As a Black woman in academia, getting through my PhD was one of my biggest achievements. Mostly, I muddled through, but with the support of my cohort and guidance from a few choice people, I was able to navigate my way through the uncertainty of graduate school.
No. 1: Think about what type of career you want and tailor your dissertation accordingly, but be flexible
Figure out what type of career you want post-PhD. When I started my PhD program, I very clearly stated that I did not want to go into academia. I had every intention of going into policy and research when I finished. To help me achieve this goal, I wanted to write a dissertation that was policy relevant, and sought opportunities to attend policy roundtables to speak to specialists. It was while working on a USAID-funded project on conflict resolution in Nigeria, when local civil society and community leaders brought up the impact of military deployment in communities while fighting the Boko Haram insurgency. This led me to examine military conduct in conflict zones, and their impact on civilian communities in Nigeria. I spent nearly a year conducting interviews with both military personnel and civilians living in active conflict zones in Nigeria, so that I could write a dissertation with real-life policy implications and recommendations. Because I designed my dissertation to straddle interdisciplinary fields, I was able to redirect my career path and get a job in academia.
No. 2: Learn how to advocate for yourself
It is important to remember that once you start a PhD program, you become an apprentice at the bottom of a very hierarchical system. Make sure that nobody tries to diminish you based on their own biases and perceptions. You also need to know how to say no to extra projects and work which does not align with your research interests or is too much of a time commitment that takes away from your graduate studies.
No. 3 Find your community
I was in the inaugural cohort for a brand-new PhD in Global Governance and Human Security at the University of Massachusetts, Boston. Most of us were international students, and as a result, we became close friends and a much-needed support network. This group of people was an essential part of me completing my PhD program, and I will be forever grateful for their support. I also had the support of my external PhD committee member, Dr. Stephen Chan, who offered me, sage advice, plus many reality checks during my field research in north Nigeria (particularly when I was either going in or coming out of an active conflict zone). I also attended many conferences and actively sought out other PhD students in my field, just to share experiences and horror stories. Having a group of people that you can call on as friends within and outside of your program and university, and not just for networking or PhD work, will help you navigate your PhD journey.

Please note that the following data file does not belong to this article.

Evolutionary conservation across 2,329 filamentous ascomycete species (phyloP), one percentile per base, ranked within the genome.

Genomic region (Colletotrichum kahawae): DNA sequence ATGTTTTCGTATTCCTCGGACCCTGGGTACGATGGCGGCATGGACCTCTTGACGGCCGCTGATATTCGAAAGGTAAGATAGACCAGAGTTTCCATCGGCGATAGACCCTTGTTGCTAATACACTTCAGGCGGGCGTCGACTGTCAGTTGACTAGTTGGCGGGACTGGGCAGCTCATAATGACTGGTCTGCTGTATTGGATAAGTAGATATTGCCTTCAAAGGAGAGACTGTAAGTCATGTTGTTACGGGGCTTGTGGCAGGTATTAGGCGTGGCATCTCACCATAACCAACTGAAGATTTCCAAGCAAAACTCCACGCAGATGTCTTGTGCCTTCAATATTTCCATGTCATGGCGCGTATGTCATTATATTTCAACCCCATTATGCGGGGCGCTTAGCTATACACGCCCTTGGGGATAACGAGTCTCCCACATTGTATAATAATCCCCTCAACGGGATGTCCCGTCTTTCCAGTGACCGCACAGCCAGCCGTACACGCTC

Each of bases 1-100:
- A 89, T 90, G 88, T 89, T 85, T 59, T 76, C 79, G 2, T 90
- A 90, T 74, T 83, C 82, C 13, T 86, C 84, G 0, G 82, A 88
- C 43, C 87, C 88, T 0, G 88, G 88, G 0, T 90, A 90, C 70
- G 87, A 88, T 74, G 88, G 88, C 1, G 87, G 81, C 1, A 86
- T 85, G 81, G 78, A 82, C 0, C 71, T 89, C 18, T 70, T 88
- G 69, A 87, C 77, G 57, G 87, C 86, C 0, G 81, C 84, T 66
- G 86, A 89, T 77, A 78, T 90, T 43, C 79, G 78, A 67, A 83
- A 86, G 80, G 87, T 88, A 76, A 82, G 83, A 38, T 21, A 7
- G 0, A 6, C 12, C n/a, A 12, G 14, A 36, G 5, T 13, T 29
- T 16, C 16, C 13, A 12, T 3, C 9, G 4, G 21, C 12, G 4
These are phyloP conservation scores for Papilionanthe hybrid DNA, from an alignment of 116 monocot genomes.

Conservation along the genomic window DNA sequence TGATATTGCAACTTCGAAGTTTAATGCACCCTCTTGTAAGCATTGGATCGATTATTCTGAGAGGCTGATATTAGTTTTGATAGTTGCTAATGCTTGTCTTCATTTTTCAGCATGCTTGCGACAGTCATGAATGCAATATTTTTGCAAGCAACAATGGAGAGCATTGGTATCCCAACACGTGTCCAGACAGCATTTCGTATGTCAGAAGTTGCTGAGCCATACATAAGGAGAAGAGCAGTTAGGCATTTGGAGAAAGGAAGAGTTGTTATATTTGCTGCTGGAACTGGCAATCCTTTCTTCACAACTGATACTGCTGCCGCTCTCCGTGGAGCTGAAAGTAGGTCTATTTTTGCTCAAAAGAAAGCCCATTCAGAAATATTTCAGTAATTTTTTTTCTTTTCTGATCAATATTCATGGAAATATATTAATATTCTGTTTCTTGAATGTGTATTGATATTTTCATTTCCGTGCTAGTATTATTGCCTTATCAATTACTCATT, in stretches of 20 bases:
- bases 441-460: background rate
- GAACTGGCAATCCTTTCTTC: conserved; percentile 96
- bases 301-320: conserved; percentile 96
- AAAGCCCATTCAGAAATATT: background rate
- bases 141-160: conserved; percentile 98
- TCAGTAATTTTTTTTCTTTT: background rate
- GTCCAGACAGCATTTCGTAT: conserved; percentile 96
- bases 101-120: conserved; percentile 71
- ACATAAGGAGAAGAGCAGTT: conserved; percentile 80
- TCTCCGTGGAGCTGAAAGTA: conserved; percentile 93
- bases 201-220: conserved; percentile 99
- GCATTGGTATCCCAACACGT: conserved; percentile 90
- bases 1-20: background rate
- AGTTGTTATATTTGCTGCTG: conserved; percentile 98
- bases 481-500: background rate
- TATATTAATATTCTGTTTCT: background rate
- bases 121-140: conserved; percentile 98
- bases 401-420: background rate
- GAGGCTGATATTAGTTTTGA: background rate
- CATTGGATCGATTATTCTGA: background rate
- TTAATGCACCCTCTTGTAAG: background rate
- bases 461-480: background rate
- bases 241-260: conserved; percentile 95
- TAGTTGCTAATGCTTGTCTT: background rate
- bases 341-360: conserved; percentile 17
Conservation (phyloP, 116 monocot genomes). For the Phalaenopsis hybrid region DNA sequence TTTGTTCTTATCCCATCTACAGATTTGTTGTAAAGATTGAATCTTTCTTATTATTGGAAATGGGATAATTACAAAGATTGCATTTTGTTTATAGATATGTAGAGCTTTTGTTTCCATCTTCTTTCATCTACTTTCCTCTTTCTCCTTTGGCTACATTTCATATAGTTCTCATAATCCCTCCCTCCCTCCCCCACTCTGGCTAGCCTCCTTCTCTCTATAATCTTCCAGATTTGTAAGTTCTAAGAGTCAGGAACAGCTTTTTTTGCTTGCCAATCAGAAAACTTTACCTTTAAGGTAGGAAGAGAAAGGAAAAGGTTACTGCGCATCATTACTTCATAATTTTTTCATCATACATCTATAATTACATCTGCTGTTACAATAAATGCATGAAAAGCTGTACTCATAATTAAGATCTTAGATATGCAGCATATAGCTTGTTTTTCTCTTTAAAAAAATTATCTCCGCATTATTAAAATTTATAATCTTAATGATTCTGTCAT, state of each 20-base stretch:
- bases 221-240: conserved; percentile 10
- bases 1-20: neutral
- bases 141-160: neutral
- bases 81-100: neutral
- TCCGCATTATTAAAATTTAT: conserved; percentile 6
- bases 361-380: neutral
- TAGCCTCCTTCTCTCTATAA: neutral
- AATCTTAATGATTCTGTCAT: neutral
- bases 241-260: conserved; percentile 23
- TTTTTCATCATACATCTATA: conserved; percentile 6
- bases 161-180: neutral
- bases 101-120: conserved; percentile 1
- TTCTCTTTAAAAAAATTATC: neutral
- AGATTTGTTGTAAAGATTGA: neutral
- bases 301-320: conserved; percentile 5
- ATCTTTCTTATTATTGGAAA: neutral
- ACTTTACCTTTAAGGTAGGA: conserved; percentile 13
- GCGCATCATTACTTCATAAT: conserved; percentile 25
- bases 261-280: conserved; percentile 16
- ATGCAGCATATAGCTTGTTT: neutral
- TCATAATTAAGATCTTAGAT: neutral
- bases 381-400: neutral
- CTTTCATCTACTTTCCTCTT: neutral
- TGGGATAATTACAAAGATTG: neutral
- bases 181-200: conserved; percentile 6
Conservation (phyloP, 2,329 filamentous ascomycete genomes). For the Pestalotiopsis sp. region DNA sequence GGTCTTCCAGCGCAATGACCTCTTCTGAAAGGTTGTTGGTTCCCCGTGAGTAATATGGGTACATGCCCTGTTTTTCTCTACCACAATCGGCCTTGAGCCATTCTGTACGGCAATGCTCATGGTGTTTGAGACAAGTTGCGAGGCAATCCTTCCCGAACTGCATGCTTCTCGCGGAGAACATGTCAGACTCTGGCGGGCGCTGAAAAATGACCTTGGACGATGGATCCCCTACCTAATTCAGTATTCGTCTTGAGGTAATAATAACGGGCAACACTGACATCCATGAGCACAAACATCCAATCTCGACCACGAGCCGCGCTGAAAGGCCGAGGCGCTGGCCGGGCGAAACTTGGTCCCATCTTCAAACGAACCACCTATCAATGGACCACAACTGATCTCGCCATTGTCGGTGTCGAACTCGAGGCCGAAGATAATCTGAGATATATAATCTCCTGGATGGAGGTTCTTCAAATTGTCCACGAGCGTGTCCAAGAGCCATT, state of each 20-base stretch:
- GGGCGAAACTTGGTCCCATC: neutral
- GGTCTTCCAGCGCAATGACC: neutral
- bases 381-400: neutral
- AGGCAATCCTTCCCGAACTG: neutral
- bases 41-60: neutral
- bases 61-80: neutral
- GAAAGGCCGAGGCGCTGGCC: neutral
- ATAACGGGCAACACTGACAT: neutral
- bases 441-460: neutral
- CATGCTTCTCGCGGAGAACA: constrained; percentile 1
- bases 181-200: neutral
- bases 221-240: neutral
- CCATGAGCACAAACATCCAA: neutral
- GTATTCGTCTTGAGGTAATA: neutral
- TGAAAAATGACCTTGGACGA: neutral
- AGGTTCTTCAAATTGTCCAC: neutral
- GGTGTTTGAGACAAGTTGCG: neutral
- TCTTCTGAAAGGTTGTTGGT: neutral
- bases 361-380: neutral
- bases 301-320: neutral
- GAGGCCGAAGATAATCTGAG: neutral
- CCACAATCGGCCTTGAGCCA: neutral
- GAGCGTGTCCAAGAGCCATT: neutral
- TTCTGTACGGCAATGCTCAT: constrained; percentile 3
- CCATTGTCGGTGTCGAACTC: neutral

No. 4: You don’t know what you don’t know – and it’s OK
Remember that you go to graduate school to learn, so you won’t know everything immediately. Learning to navigate academia in America as a Brit was a steep learning curve: I had to figure out new terminology, learn different writing styles, and of course, had a very heavy workload. It is a competitive atmosphere, and there will be people around you who may not help you in the way that you need. Just remember that not knowing what you don’t know is not a weakness. There will be people who will readily guide you through the doctoral socialization process, and advocate on your behalf, if you seek them out as a mentor.
Just remember that not knowing what you don’t know is not a weakness.
I actively sought advice from professors I knew from my Masters graduate program at the School of Oriental and African Studies (SOAS), University of London, and from former colleagues at the House of Commons. I was able to have more transparent conversations, and receive unbiased opinions that were in my best interest. It is so important that you find the right mentor for you: a good mentor will advocate for you, listen, and encourage you, without being unkind. Find someone you admire that will help you break down your ideas into goals that you can accomplish.
No. 5: Choose your PhD committee (and chair) wisely
Your committee members are just as important as your dissertation, so choose wisely, not just in areas of specialty, but also how they will support you and your writing process. My committee members came from different sub-disciplines in the social sciences, as I wanted my committee to reflect the different strands of thoughts I was trying to pull together. Despite initial difficulties of faculty coming from different theoretical and policy angles, my committee was able to engage with my work in a way that elevated my thought process and research ideas. My committee chair, Dr. Darren Kew, was also my biggest advocate: he truly listened to what I wanted to achieve with my dissertation, helped synthesize my very ambitious ideas, and guided me through my writing process. He was also instrumental in helping me navigate the ever-changing conflict landscape while I was carrying out my field research in Nigeria.
This is the third post in our week-long “Five Things I Wish Someone Had Told Me in Graduate School” series. – The BtG Editors